Rachel Dolezal made headlines one year ago after it was revealed she had been leading her community to believe she was a black woman for years while serving as the head of her NAACP chapter.
Now, in an interview on TODAY, the 38-year-old sticks by her controversial identity politics and says she has absolutely no regrets.
"I don't have any regrets about how I identify," Dolezal said in Tuesday's sit-down with Savannah Guthrie.
Guthrie pressed Dolezal, saying "You have allowed people to believe you were born black."
However, Dolezal offered no apologies.
"I do wish I could have given myself permission to really name and own the me of me earlier in life. It took me almost 30 years to get there," she said. "Certainly, I feel like it's a complex issue. How do you just sum up a whole life of kind of coming into who you are in a sound bite? Those conversations? I feel like moving forward. I don't have any regrets about that."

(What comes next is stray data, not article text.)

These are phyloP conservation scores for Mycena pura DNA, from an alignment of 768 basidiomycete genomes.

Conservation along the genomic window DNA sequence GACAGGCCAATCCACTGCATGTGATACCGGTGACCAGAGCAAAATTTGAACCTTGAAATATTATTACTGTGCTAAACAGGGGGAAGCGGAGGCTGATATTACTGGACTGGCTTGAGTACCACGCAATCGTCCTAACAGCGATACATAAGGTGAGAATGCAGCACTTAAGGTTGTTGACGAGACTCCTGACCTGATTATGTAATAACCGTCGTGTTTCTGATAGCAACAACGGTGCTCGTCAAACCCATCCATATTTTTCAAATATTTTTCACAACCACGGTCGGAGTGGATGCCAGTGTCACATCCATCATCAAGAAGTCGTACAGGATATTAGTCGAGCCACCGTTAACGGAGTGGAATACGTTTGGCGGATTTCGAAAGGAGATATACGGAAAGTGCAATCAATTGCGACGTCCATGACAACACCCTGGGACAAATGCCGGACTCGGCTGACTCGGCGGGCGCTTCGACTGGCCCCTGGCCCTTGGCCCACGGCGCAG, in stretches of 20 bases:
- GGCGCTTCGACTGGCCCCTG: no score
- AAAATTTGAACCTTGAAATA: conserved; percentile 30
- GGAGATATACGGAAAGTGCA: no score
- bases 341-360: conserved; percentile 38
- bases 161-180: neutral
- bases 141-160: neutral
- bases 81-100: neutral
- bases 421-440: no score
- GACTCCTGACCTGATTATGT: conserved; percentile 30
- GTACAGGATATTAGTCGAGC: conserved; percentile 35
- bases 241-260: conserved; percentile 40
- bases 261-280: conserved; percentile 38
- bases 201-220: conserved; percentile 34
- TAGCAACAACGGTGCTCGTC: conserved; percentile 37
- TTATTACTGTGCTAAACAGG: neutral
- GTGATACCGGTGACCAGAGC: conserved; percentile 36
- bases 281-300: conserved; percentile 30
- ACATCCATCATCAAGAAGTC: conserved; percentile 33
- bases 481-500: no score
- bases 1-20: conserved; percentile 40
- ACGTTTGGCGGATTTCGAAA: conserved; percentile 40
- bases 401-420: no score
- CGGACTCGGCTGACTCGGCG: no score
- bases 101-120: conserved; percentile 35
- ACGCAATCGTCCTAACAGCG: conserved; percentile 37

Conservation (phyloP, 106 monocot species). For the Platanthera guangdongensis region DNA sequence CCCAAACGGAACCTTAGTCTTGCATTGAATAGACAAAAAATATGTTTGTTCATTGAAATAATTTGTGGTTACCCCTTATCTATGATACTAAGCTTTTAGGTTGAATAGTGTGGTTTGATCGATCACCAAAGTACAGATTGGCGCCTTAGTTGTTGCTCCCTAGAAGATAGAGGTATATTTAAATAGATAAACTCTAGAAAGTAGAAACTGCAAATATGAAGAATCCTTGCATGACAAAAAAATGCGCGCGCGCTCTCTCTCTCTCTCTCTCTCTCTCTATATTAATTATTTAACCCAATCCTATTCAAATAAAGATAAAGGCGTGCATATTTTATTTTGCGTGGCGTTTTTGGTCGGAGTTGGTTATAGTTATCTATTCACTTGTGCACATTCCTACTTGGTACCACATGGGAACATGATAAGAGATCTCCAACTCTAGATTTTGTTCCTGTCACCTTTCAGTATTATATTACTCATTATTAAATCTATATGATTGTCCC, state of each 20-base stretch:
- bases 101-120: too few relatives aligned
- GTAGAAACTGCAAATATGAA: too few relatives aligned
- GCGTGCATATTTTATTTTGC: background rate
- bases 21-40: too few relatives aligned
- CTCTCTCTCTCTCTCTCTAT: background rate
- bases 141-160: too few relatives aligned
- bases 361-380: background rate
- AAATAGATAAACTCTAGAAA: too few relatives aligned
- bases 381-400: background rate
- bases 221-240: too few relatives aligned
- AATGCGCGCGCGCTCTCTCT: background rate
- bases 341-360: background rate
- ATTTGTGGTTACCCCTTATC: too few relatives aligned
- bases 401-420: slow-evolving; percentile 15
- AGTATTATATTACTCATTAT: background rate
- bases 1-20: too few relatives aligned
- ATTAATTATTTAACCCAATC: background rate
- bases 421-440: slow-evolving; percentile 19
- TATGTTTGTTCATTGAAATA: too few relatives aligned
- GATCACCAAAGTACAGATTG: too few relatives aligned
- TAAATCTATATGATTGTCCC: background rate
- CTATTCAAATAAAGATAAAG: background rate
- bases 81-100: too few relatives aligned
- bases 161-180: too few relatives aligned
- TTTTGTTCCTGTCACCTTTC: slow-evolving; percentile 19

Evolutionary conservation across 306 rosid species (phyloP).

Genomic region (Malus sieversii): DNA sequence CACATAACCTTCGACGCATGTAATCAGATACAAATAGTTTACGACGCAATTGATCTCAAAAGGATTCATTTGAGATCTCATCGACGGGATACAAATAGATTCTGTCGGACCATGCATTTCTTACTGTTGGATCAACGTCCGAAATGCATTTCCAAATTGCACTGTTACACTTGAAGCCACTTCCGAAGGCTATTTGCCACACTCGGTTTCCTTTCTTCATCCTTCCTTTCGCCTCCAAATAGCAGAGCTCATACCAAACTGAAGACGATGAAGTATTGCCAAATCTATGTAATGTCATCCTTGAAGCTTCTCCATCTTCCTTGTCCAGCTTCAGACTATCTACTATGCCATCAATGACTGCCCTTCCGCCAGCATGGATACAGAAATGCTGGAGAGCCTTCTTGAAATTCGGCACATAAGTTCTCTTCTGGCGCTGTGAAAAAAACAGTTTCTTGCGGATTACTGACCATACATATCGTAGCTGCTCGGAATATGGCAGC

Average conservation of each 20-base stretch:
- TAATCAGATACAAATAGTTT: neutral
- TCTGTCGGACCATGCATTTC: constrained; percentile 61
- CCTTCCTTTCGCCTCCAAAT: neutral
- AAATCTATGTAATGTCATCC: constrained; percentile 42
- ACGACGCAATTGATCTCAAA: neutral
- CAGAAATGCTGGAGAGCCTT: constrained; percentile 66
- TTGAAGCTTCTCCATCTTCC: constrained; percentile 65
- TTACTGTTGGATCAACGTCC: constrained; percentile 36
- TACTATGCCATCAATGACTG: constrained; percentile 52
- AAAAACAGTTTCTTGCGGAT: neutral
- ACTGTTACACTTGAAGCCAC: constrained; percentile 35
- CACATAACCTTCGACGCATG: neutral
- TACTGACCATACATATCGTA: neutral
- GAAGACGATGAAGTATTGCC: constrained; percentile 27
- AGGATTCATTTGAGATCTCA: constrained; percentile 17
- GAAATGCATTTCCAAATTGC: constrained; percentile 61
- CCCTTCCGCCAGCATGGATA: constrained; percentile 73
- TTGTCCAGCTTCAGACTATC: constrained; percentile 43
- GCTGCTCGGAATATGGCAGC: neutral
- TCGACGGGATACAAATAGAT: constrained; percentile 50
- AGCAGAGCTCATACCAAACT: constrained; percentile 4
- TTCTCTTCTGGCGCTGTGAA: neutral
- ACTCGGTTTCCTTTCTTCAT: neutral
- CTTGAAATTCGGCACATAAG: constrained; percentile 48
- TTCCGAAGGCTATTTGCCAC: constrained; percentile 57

While Dolezal said the past year has been "challenging," she said she's also celebrated the birth of a new son and wants to move on.
In part, she hopes to do so by writing a book.
"I'm really excited to write the book and get into some of the issues that I've researched for many years," she told Guthrie. "Race is such a contentious issue because of the painful history of racism. Race didn't create racism, but racism created race."